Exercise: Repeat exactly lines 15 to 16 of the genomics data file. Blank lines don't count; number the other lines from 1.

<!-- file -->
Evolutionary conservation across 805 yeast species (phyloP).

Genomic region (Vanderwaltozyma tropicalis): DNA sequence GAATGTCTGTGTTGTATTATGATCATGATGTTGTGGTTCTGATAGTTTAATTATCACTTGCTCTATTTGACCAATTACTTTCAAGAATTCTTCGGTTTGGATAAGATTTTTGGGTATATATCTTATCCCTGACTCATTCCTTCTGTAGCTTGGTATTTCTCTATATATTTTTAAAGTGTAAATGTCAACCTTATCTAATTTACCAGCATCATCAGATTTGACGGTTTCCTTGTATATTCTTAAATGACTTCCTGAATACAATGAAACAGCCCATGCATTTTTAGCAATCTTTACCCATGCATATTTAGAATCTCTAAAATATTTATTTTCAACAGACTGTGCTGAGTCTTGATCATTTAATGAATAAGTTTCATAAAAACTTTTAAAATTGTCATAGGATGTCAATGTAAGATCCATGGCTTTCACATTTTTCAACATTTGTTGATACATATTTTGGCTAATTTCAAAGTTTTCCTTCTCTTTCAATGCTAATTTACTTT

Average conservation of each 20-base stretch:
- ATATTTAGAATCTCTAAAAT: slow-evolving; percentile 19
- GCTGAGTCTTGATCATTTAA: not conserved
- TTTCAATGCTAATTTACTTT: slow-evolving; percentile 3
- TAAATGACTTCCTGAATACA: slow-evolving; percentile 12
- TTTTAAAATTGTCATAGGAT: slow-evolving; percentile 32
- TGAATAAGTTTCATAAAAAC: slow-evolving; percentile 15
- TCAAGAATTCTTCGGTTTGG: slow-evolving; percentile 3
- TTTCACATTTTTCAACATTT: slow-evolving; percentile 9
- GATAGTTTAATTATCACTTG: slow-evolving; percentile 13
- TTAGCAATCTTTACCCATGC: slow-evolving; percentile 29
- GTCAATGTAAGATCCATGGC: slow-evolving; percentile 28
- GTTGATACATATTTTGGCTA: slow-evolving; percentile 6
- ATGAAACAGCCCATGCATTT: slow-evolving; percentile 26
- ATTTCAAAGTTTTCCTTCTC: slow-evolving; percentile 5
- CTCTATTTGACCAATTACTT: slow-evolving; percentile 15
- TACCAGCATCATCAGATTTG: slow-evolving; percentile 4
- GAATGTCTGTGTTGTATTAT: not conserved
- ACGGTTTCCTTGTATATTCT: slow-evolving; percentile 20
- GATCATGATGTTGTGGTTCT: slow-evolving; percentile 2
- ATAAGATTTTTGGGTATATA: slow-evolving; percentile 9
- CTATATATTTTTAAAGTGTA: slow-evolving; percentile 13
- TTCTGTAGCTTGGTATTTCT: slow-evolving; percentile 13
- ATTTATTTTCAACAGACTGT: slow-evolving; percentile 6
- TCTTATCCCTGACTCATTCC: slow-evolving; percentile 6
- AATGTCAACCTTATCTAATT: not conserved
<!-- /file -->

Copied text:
- GTTGATACATATTTTGGCTA: slow-evolving; percentile 6
- ATGAAACAGCCCATGCATTT: slow-evolving; percentile 26